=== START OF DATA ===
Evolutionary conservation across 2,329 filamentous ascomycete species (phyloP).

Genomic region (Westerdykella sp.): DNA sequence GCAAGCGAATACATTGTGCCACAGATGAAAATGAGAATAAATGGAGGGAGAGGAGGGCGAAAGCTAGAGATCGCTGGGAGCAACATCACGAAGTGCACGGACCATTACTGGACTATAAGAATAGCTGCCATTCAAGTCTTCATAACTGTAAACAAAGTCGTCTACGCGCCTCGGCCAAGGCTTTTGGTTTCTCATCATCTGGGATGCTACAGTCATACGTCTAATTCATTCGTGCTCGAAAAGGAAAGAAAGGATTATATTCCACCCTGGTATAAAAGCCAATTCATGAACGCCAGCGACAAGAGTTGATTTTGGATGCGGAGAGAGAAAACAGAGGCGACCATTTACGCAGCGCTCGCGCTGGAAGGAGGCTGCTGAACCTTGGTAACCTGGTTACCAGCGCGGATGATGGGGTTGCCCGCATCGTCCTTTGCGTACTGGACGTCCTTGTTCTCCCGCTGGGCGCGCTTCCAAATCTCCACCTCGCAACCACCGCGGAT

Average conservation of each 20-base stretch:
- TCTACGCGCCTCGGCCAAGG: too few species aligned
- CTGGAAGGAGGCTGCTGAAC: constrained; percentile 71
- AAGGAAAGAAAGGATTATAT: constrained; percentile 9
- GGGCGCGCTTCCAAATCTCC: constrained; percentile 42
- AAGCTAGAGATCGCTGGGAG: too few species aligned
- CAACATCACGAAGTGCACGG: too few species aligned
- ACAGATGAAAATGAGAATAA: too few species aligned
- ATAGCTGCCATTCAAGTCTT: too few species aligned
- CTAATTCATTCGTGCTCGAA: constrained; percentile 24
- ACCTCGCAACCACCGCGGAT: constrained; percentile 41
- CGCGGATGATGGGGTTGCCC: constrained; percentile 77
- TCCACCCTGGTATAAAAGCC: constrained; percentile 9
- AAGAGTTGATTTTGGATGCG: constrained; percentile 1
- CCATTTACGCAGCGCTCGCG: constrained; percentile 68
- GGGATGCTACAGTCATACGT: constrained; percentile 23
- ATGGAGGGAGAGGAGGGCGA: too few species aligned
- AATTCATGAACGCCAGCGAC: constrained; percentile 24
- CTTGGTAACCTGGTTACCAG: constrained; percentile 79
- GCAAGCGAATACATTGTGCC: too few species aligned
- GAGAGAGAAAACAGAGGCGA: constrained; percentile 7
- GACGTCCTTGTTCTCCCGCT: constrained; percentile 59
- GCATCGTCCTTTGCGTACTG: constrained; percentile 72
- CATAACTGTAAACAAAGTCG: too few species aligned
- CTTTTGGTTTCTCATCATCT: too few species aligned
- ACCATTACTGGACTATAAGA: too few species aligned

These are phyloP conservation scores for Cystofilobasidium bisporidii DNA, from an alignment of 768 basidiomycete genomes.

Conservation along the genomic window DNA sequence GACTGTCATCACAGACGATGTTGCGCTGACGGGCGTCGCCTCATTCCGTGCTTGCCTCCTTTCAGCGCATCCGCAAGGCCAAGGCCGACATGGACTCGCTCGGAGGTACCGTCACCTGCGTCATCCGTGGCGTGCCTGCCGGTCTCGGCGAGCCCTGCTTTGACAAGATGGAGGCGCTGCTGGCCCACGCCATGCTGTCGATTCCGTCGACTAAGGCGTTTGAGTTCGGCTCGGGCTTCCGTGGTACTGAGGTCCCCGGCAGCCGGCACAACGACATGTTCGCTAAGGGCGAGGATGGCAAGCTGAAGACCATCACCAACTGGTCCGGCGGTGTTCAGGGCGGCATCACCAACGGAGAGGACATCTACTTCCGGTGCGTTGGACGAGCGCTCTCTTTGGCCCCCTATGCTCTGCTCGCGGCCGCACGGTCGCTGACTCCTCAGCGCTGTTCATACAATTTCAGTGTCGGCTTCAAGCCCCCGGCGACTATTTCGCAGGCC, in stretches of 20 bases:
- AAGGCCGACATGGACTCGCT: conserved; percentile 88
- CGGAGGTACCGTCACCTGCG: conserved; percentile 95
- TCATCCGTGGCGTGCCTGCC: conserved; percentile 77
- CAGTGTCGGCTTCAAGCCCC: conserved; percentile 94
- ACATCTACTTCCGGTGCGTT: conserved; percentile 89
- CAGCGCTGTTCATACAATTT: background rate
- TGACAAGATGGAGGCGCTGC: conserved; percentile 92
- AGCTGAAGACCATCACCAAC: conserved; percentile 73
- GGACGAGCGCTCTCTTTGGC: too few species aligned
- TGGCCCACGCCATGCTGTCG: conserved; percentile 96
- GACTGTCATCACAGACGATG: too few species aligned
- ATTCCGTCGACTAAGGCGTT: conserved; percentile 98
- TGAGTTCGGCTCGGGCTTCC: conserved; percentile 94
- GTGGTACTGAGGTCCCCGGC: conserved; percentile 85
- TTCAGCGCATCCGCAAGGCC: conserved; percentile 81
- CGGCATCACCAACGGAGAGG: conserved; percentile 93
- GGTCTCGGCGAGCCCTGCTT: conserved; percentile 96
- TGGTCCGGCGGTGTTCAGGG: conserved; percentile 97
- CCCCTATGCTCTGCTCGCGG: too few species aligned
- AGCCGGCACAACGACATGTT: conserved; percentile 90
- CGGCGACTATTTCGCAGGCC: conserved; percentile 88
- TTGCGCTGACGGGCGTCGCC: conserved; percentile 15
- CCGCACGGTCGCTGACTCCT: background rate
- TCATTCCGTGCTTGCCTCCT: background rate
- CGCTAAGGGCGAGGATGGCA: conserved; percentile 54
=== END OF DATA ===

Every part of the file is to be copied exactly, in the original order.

Evolutionary conservation across 2,329 filamentous ascomycete species (phyloP).

Genomic region (Westerdykella sp.): DNA sequence GCAAGCGAATACATTGTGCCACAGATGAAAATGAGAATAAATGGAGGGAGAGGAGGGCGAAAGCTAGAGATCGCTGGGAGCAACATCACGAAGTGCACGGACCATTACTGGACTATAAGAATAGCTGCCATTCAAGTCTTCATAACTGTAAACAAAGTCGTCTACGCGCCTCGGCCAAGGCTTTTGGTTTCTCATCATCTGGGATGCTACAGTCATACGTCTAATTCATTCGTGCTCGAAAAGGAAAGAAAGGATTATATTCCACCCTGGTATAAAAGCCAATTCATGAACGCCAGCGACAAGAGTTGATTTTGGATGCGGAGAGAGAAAACAGAGGCGACCATTTACGCAGCGCTCGCGCTGGAAGGAGGCTGCTGAACCTTGGTAACCTGGTTACCAGCGCGGATGATGGGGTTGCCCGCATCGTCCTTTGCGTACTGGACGTCCTTGTTCTCCCGCTGGGCGCGCTTCCAAATCTCCACCTCGCAACCACCGCGGAT

Average conservation of each 20-base stretch:
- TCTACGCGCCTCGGCCAAGG: too few species aligned
- CTGGAAGGAGGCTGCTGAAC: constrained; percentile 71
- AAGGAAAGAAAGGATTATAT: constrained; percentile 9
- GGGCGCGCTTCCAAATCTCC: constrained; percentile 42
- AAGCTAGAGATCGCTGGGAG: too few species aligned
- CAACATCACGAAGTGCACGG: too few species aligned
- ACAGATGAAAATGAGAATAA: too few species aligned
- ATAGCTGCCATTCAAGTCTT: too few species aligned
- CTAATTCATTCGTGCTCGAA: constrained; percentile 24
- ACCTCGCAACCACCGCGGAT: constrained; percentile 41
- CGCGGATGATGGGGTTGCCC: constrained; percentile 77
- TCCACCCTGGTATAAAAGCC: constrained; percentile 9
- AAGAGTTGATTTTGGATGCG: constrained; percentile 1
- CCATTTACGCAGCGCTCGCG: constrained; percentile 68
- GGGATGCTACAGTCATACGT: constrained; percentile 23
- ATGGAGGGAGAGGAGGGCGA: too few species aligned
- AATTCATGAACGCCAGCGAC: constrained; percentile 24
- CTTGGTAACCTGGTTACCAG: constrained; percentile 79
- GCAAGCGAATACATTGTGCC: too few species aligned
- GAGAGAGAAAACAGAGGCGA: constrained; percentile 7
- GACGTCCTTGTTCTCCCGCT: constrained; percentile 59
- GCATCGTCCTTTGCGTACTG: constrained; percentile 72
- CATAACTGTAAACAAAGTCG: too few species aligned
- CTTTTGGTTTCTCATCATCT: too few species aligned
- ACCATTACTGGACTATAAGA: too few species aligned

These are phyloP conservation scores for Cystofilobasidium bisporidii DNA, from an alignment of 768 basidiomycete genomes.

Conservation along the genomic window DNA sequence GACTGTCATCACAGACGATGTTGCGCTGACGGGCGTCGCCTCATTCCGTGCTTGCCTCCTTTCAGCGCATCCGCAAGGCCAAGGCCGACATGGACTCGCTCGGAGGTACCGTCACCTGCGTCATCCGTGGCGTGCCTGCCGGTCTCGGCGAGCCCTGCTTTGACAAGATGGAGGCGCTGCTGGCCCACGCCATGCTGTCGATTCCGTCGACTAAGGCGTTTGAGTTCGGCTCGGGCTTCCGTGGTACTGAGGTCCCCGGCAGCCGGCACAACGACATGTTCGCTAAGGGCGAGGATGGCAAGCTGAAGACCATCACCAACTGGTCCGGCGGTGTTCAGGGCGGCATCACCAACGGAGAGGACATCTACTTCCGGTGCGTTGGACGAGCGCTCTCTTTGGCCCCCTATGCTCTGCTCGCGGCCGCACGGTCGCTGACTCCTCAGCGCTGTTCATACAATTTCAGTGTCGGCTTCAAGCCCCCGGCGACTATTTCGCAGGCC, in stretches of 20 bases:
- AAGGCCGACATGGACTCGCT: conserved; percentile 88
- CGGAGGTACCGTCACCTGCG: conserved; percentile 95
- TCATCCGTGGCGTGCCTGCC: conserved; percentile 77
- CAGTGTCGGCTTCAAGCCCC: conserved; percentile 94
- ACATCTACTTCCGGTGCGTT: conserved; percentile 89
- CAGCGCTGTTCATACAATTT: background rate
- TGACAAGATGGAGGCGCTGC: conserved; percentile 92
- AGCTGAAGACCATCACCAAC: conserved; percentile 73
- GGACGAGCGCTCTCTTTGGC: too few species aligned
- TGGCCCACGCCATGCTGTCG: conserved; percentile 96
- GACTGTCATCACAGACGATG: too few species aligned
- ATTCCGTCGACTAAGGCGTT: conserved; percentile 98
- TGAGTTCGGCTCGGGCTTCC: conserved; percentile 94
- GTGGTACTGAGGTCCCCGGC: conserved; percentile 85
- TTCAGCGCATCCGCAAGGCC: conserved; percentile 81
- CGGCATCACCAACGGAGAGG: conserved; percentile 93
- GGTCTCGGCGAGCCCTGCTT: conserved; percentile 96
- TGGTCCGGCGGTGTTCAGGG: conserved; percentile 97
- CCCCTATGCTCTGCTCGCGG: too few species aligned
- AGCCGGCACAACGACATGTT: conserved; percentile 90
- CGGCGACTATTTCGCAGGCC: conserved; percentile 88
- TTGCGCTGACGGGCGTCGCC: conserved; percentile 15
- CCGCACGGTCGCTGACTCCT: background rate
- TCATTCCGTGCTTGCCTCCT: background rate
- CGCTAAGGGCGAGGATGGCA: conserved; percentile 54